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Anesth Analg. 2003 Sep;97(3):772-5.

Hemispheric synchronized sounds and intraoperative anesthetic requirements.

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Department of Anesthesiology, Yale University School of Medicine, New Haven, Connecticut, USA.


Hemispheric synchronization is currently promoted as a treatment for preoperative anxiety and for reduction of intraoperative anesthetic and analgesic consumption. We designed this study to examine the effect of Hemisync sounds on anesthetic hypnotic depth. After obtaining informed consent, we randomized subjects undergoing general anesthesia and outpatient surgery into two groups: the treatment group received Hemisync sounds (n = 31), and the control group received a blank cassette tape (n = 29). Both groups received the intervention in the preoperative area and during the surgical procedure. Subjects underwent a propofol-based anesthetic regimen, and propofol doses required for the induction and maintenance of anesthesia were recorded. A bispectral index monitor was used to ensure that the hypnotic component of the anesthetic state was the same in all patients. We found no differences in the amount of propofol used during the induction of anesthesia (2.49 +/- 0.59 mg/kg versus 2.60 +/- 0.59 mg/kg; P = 0.48) or the maintenance of anesthesia (0.141 +/- 0.02 mg x kg(-1) x min(-1) versus 0.146 +/- 0.04 mg x kg(-1) x min(-1); P = 0.62) between the Hemisync and control groups. We also found no differences between the Hemisync group and the control group for participants with high state anxiety (P = not significant). We conclude that Hemisync sounds do not reduce the hypnotic component of the anesthetic state of patients undergoing general anesthesia and surgery.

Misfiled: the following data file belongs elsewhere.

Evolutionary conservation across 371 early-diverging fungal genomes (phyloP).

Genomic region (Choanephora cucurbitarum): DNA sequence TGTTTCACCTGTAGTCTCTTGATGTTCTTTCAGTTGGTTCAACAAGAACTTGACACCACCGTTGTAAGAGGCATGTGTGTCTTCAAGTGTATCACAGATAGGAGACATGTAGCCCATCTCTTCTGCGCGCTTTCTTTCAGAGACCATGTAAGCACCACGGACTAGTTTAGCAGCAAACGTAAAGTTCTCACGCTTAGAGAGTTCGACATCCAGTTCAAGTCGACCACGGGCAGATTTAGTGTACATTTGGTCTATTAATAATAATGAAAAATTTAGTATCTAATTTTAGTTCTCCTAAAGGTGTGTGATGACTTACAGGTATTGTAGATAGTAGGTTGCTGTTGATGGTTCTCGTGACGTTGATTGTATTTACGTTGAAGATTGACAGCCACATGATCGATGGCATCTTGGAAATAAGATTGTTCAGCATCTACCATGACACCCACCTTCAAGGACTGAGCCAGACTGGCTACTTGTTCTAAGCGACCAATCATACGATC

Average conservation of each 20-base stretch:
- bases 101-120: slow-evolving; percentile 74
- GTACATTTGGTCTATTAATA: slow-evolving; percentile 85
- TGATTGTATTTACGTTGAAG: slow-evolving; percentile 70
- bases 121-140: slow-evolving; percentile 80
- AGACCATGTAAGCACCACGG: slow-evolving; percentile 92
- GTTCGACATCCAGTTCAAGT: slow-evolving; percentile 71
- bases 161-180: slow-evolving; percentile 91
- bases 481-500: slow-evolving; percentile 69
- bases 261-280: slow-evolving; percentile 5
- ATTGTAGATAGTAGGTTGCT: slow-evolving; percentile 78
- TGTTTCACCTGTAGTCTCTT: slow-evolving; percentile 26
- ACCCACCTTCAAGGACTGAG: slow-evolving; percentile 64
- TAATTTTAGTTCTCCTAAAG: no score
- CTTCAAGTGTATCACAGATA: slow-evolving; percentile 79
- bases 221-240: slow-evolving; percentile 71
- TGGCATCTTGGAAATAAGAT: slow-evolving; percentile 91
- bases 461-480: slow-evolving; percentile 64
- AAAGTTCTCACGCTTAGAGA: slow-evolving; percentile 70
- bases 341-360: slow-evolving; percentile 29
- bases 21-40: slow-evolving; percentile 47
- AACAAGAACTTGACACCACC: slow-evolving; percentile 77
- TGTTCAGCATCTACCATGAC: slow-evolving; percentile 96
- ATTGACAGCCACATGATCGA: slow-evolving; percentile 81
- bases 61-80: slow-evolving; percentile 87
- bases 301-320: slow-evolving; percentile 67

[Indexed for MEDLINE]

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